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Dietary Nitrates Boost Muscle Power in Heart Failure Patients

Researchers say dietary nitrate consumption could help patients climb stairs and get out of a chair

FRIDAY, Sept. 25, 2015 (HealthDay News) -- Beetroot juice, with its high concentration of nitrates, may help boost muscle strength among heart failure patients, according to a study published recently in Circulation: Heart Failure.

Based on studies of elite athletes, especially cyclists who use beetroot juice to boost performance, researchers at the Washington University School of Medicine in St. Louis tested the benefits of dietary nitrate consumption among nine people with heart failure. The patients were given concentrated beetroot juice.

Two hours later, the participants showed a 13 percent increase in knee extensor power. The researchers also found the greatest benefit when the muscles performed fast, powerful actions. Longer tests measuring muscle fatigue, however, showed no performance improvement.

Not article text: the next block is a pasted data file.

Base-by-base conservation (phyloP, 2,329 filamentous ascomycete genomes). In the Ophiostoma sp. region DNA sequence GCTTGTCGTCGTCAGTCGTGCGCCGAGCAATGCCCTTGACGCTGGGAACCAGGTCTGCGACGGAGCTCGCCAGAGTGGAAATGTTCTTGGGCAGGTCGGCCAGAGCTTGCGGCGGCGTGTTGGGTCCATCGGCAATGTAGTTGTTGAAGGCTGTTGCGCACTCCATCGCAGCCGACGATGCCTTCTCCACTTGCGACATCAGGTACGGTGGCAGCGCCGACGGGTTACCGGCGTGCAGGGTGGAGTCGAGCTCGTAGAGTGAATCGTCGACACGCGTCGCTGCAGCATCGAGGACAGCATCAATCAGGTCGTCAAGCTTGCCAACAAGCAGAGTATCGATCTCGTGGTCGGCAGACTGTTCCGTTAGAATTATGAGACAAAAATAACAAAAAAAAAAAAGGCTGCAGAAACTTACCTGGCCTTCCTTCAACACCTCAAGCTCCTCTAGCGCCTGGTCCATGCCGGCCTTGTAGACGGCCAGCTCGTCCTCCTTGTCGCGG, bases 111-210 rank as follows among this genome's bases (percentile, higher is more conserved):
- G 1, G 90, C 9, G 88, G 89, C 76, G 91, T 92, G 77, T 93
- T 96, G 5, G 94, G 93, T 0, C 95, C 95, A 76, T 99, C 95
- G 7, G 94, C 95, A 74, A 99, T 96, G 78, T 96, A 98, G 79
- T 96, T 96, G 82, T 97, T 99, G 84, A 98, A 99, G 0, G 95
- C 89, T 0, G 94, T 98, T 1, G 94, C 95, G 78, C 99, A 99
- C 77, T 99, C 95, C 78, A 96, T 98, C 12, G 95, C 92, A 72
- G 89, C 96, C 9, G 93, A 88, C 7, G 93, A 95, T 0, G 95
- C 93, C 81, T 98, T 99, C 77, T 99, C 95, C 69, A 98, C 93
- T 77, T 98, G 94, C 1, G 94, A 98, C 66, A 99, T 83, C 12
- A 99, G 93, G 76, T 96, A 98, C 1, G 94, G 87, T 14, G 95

"It's a small study, but we see robust changes in muscle power about two hours after patients drink the beet juice," study author Linda R. Peterson, M.D., an associate professor of medicine at the Washington University School of Medicine, said in a university news release. "A lot of the activities of daily living are power-based: getting out of a chair, lifting groceries, climbing stairs. And they have a major impact on quality of life. We want to help make people more powerful because power is such an important predictor of how well people do, whether they have heart failure, cancer, or other conditions. In general, physically more powerful people live longer."

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